Mon | Jun 17, 2019

Hanoverians back planned nat'l monument declarations

Published:Friday | December 7, 2012 | 12:00 AM
Hanover Parish Church was built in 1725.
The historic clock sits on top of the Lucea Town Hall, a Jamaican-Georgian style two storey structure of stone and timber. The still fully functional Lucea clock tower was built in 1817. It is said that the clock was intended for St Lucia but the captain of the ship confused both places and landed the clock, which was a gift from Germany for the people, in Hanover.

Mark Titus, Gleaner Writer

Western Bureau:

The notice of intention to declare the Hanover Parish Church and the Lucea Town Hall and Clock Tower as national monuments has found favour with several stakeholders in the rural town.

"This is ideal for us because these sites are steeped in history," said Hanover Custos Dr David Stair.

"This is an opportunity for us to get visitor to walk our town and learn of how we came about."

While he is fully supportive of the three sites being declared national monuments, Dr Stair was critical of how the nation treats its national heritage, especially in regard to highlighting importance aspects of our history.

"We have a major problem in Jamaica, as our anthems says, we will perish because we lack vision," the custos said.

"We have a wealth of heritage sites, which we are not maximising to the full benefit of the nation."

In regard to the clock, which has been in the town centre since the 18th century, Stair said it came to Jamaica mistakenly as its original destination was St Lucia in the eastern Caribbean.

"Since the clock was erected, it was refurbished only once," said Stair. "We have come to learn that it has never stopped working ... although it now needs maintenance work."

The Hanover Parish Church, which was constructed in 1725 and remains one of the oldest buildings in the western region, is no less of a historical gem.

Father Percival Lynch, the rector of the historic landmark, is in support of it being designated a national monument.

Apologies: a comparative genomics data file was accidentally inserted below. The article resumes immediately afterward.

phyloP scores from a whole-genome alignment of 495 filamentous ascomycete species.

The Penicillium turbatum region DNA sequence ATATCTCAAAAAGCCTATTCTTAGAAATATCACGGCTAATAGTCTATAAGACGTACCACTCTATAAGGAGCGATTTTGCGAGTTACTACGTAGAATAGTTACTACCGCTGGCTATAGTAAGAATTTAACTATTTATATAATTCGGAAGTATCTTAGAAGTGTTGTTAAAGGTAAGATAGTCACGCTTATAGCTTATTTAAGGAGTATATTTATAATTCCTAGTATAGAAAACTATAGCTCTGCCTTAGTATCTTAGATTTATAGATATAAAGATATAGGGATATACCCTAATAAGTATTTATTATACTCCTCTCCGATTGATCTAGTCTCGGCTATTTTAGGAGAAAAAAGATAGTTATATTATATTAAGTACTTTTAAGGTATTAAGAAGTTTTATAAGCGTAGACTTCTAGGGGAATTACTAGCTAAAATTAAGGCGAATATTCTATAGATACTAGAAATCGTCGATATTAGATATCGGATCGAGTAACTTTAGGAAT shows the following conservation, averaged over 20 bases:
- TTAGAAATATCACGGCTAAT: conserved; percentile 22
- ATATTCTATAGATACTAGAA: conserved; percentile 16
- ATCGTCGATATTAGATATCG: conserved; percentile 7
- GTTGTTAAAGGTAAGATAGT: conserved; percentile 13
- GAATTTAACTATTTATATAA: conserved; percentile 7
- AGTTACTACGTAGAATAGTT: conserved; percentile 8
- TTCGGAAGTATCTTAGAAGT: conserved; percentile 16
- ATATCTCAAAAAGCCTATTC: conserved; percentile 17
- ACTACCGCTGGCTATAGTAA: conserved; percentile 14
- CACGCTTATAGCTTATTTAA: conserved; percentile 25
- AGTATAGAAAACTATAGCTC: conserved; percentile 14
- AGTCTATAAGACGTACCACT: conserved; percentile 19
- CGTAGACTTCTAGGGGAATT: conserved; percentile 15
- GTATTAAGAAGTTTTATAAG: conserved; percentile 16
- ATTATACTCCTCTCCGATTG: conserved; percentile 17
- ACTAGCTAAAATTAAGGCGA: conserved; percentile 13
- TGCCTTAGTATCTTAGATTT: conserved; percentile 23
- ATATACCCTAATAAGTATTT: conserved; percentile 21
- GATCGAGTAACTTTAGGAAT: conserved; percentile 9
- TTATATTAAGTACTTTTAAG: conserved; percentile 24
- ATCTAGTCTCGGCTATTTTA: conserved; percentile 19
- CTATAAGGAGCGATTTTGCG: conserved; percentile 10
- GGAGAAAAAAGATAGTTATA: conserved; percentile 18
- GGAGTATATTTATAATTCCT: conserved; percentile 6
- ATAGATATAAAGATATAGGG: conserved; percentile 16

However, he too is lamenting the failure of Hanoverians to capitalise on the tourism potential of the church and other historical sites in the parish.

"It is not being used as how it ought to be," said Father Lynch.

"This is a place where we should be welcoming visitors daily ... there are a lot of important people buried here in the churchyard."

According to Lynch, studies have been done of the church by Eastern Connecticut State University on the tombs in the churchyard, which dates back beyond the 16th century.

Mashario Bisasor, the parish manager of the Hanover Social Development Commission, is pleased with the plans to affix additional national significance to the three landmarks.

"All three are deserving of this designation ... it will bring recognition to the parish and the role Hanover and Lucea in particular has played in the shaping of the history of Jamaica," said Bisasor.

He added: "The town hall by itself has seen many important personalities in the history of Jamaica treading its courts ... and this should not only be preserved, but should be utilised in the teaching of the nation's history."

A site can be designated as a national monument based on its historical, architectural, aesthetic, scientific or archaeological significance.